As the end of canning season approaches, and my pantry is full of local ingredients I will use throughout the winter, my thoughts begin to turn toward new and interesting recipes to try. I pull out cookbooks, buy a few new ones, and explore the possibilities.
One of my favorite cookbooks to browse is The Northwest Vegetarian Cookbook: 200 Recipes That Celebrate the Flavors of Oregon and Washington by Debra Daniels-Zeller. I was first attracted to the book by the enticing cover photo of one of my top food choices–fresh asparagus. Later I had the good fortune to meet the author at a Community Food Co-op event about a year ago. I enjoyed talking with her, and later visited her blog titled “Food Connections: connecting with local foods in the Northwest and beyond.” I’ve been following her work ever since. Continue Reading
Photo by William Warby
For the past decade, US media has carried reports of declining honeybee populations and the impending doom it could mean for food production. I’d seen depressing stories about colony collapse disorder (CCD) where whole hives of bees inexplicably disappear, so it was with some trepidation that I picked up Beekeeper’s Lament by Hannah Nordhaus from the library. However, I wanted to know exactly was happening with our fuzzy little friends. Continue Reading
Gardening books interest me, but don’t usually excite me, though I’ve probably enjoyed nearly as many hours reading about gardening as doing it. Recently, though, I came across a book which casts gardening in a whole new perspective. The Resilient Gardener: Food Production and Self-Reliance in Uncertain Times by Carol Deppe (Chelsea Green Publishing, 2010) is nothing short of paradigm changing. Continue Reading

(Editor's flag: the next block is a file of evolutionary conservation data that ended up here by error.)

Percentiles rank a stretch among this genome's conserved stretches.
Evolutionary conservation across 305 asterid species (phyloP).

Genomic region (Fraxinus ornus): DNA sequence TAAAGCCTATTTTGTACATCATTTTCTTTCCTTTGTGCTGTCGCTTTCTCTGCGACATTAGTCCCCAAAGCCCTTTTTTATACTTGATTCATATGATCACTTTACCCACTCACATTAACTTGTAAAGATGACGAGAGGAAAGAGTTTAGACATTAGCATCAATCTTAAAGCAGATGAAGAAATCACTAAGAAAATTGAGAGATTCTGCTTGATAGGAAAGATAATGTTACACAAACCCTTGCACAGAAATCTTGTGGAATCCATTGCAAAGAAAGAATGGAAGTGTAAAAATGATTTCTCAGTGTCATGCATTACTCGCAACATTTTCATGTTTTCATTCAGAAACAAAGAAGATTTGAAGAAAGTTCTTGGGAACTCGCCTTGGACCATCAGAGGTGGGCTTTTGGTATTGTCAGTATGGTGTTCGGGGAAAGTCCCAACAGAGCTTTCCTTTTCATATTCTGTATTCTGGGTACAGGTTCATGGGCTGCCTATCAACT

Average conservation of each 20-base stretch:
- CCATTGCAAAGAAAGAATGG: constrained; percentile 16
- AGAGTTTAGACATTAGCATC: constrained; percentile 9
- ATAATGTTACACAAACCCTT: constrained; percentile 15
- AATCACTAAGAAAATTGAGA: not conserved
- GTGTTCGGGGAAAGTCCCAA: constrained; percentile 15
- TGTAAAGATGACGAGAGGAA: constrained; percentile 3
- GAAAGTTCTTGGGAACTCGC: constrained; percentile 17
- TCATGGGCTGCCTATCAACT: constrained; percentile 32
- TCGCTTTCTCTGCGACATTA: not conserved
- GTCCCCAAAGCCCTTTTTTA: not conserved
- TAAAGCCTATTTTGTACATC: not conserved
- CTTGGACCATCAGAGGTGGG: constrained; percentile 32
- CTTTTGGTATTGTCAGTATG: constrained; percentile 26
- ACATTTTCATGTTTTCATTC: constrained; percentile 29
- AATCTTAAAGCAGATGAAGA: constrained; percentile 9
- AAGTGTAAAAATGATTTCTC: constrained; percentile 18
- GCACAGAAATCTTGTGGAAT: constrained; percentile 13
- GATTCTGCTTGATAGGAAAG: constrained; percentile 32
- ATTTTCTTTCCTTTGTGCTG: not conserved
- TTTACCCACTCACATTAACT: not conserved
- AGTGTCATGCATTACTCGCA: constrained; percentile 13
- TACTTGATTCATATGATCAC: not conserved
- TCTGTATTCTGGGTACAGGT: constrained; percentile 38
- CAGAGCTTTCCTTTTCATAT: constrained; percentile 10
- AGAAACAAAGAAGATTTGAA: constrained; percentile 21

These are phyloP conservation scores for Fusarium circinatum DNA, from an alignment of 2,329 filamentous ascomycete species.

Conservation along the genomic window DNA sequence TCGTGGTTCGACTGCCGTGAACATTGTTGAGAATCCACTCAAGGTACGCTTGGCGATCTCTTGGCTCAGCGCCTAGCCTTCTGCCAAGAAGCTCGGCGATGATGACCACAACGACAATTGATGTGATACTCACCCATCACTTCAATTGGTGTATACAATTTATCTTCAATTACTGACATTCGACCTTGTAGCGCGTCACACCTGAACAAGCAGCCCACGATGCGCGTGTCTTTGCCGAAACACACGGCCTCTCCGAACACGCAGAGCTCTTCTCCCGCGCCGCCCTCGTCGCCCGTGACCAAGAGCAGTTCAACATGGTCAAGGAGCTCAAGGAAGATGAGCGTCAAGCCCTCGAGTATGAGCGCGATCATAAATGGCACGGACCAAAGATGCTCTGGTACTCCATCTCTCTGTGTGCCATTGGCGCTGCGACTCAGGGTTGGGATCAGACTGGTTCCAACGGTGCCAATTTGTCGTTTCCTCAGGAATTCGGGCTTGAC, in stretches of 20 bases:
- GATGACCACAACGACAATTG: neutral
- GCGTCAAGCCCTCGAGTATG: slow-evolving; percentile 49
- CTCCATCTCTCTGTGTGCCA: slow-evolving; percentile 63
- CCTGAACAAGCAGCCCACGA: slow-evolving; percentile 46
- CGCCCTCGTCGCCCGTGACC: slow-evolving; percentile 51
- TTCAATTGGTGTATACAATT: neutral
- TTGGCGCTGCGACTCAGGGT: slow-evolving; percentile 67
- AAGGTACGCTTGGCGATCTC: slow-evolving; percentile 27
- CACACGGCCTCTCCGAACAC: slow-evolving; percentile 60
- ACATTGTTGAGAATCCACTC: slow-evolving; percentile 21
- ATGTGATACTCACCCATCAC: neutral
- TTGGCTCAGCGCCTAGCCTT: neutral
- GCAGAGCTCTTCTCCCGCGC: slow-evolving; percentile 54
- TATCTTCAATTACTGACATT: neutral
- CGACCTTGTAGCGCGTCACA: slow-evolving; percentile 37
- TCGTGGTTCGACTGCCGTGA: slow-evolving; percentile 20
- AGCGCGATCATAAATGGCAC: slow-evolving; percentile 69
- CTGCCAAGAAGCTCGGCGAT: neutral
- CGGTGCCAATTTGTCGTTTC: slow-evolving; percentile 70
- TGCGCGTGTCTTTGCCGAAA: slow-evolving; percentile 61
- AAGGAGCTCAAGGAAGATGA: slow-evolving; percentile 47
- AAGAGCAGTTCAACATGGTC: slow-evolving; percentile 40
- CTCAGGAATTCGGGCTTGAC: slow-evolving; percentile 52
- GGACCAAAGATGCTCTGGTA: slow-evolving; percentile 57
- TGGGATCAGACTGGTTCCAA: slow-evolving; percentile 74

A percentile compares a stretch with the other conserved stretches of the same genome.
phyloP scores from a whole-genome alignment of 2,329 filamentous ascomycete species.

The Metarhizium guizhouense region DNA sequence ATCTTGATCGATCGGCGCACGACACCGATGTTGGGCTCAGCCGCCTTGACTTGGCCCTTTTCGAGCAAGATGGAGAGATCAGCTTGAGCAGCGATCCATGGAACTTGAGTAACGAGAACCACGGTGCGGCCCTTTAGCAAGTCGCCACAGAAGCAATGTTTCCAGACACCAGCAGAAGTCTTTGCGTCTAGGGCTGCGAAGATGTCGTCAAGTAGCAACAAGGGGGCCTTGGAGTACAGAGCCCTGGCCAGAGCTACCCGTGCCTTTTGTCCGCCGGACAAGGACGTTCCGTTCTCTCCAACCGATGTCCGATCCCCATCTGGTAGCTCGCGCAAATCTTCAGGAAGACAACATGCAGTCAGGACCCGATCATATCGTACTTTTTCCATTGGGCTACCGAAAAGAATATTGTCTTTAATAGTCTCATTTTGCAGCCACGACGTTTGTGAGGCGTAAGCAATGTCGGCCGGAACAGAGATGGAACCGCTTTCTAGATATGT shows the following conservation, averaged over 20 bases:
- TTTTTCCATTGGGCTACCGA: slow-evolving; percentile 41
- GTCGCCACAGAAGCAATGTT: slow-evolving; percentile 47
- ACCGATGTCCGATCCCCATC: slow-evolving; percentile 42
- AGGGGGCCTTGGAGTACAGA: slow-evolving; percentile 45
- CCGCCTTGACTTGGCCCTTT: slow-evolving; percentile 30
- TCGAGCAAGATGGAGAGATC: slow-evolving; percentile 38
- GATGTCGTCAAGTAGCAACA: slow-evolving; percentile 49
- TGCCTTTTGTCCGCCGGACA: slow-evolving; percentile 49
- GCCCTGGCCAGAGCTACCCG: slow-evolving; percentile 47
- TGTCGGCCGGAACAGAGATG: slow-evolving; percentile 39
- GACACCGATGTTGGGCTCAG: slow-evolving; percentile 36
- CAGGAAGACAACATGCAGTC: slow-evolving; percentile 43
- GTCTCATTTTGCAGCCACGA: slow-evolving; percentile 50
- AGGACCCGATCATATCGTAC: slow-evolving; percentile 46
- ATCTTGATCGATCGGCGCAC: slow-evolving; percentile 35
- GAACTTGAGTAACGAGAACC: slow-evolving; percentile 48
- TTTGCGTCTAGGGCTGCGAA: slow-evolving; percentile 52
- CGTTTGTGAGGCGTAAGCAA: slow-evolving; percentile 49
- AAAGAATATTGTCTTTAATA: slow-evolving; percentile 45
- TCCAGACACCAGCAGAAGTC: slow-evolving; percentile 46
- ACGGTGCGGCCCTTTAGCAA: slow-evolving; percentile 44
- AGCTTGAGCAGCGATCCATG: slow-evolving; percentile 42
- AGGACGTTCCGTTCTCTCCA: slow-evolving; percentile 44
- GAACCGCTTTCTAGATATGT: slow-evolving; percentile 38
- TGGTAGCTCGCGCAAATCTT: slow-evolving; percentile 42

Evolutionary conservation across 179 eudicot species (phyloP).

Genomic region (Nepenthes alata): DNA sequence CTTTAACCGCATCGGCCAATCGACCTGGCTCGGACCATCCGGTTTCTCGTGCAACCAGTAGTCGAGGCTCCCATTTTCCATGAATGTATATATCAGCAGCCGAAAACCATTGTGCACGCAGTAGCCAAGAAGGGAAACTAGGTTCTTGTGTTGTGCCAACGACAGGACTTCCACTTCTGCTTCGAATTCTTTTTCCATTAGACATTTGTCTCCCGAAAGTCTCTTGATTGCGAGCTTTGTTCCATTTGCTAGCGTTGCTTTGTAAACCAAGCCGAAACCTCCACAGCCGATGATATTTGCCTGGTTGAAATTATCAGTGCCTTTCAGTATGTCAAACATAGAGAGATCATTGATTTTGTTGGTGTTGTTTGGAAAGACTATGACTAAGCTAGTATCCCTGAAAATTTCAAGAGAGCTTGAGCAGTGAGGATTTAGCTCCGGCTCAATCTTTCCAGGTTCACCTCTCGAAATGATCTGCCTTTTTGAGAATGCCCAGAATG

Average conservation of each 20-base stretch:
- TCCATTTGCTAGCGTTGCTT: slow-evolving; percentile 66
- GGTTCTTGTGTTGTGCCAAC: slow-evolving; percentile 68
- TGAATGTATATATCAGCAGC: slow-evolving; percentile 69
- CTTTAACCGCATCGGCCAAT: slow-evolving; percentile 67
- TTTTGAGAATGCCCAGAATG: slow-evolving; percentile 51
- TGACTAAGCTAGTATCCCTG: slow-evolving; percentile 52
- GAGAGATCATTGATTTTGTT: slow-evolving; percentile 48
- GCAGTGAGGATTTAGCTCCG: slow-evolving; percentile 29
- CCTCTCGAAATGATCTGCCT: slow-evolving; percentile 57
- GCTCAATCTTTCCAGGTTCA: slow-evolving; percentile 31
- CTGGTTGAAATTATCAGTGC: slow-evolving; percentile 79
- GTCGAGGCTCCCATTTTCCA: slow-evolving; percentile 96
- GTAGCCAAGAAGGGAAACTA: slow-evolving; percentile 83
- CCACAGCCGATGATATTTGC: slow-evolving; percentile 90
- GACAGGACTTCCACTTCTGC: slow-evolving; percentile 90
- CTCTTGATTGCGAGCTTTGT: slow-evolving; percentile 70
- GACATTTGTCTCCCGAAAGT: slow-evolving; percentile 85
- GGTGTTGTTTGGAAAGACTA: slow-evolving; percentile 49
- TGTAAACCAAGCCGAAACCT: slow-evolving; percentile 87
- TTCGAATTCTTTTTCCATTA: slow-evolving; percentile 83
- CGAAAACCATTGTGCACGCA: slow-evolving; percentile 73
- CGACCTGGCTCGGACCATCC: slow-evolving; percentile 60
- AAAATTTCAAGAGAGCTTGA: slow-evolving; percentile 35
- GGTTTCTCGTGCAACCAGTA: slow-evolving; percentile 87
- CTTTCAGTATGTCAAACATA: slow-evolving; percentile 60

I was recently asked to review a new book by Rebecca Nab Young called There Is Always Room For One More: Volga German Stories and Recipes. At first I didn’t see the connection with eating local Whatcom County ingredients, the theme of this blog, but then I saw the book’s cover photo. I instantly flashed back to the mid-1950s and my early years in Indiana. The multigenerational family, the hairstyles, the big crowded table–everything reminded me of my grandparents’ midwestern farm and the incredible meals my grandmother and other women in the family used to assemble for extended family get-togethers. Then I got the connection–besides being about local food, my blog is about community and a sense of place. It’s also about taking the time to share good food with friends and family, food prepared with love and care, and food that evokes memories. The book is also about food, family, place, and memories. Continue Reading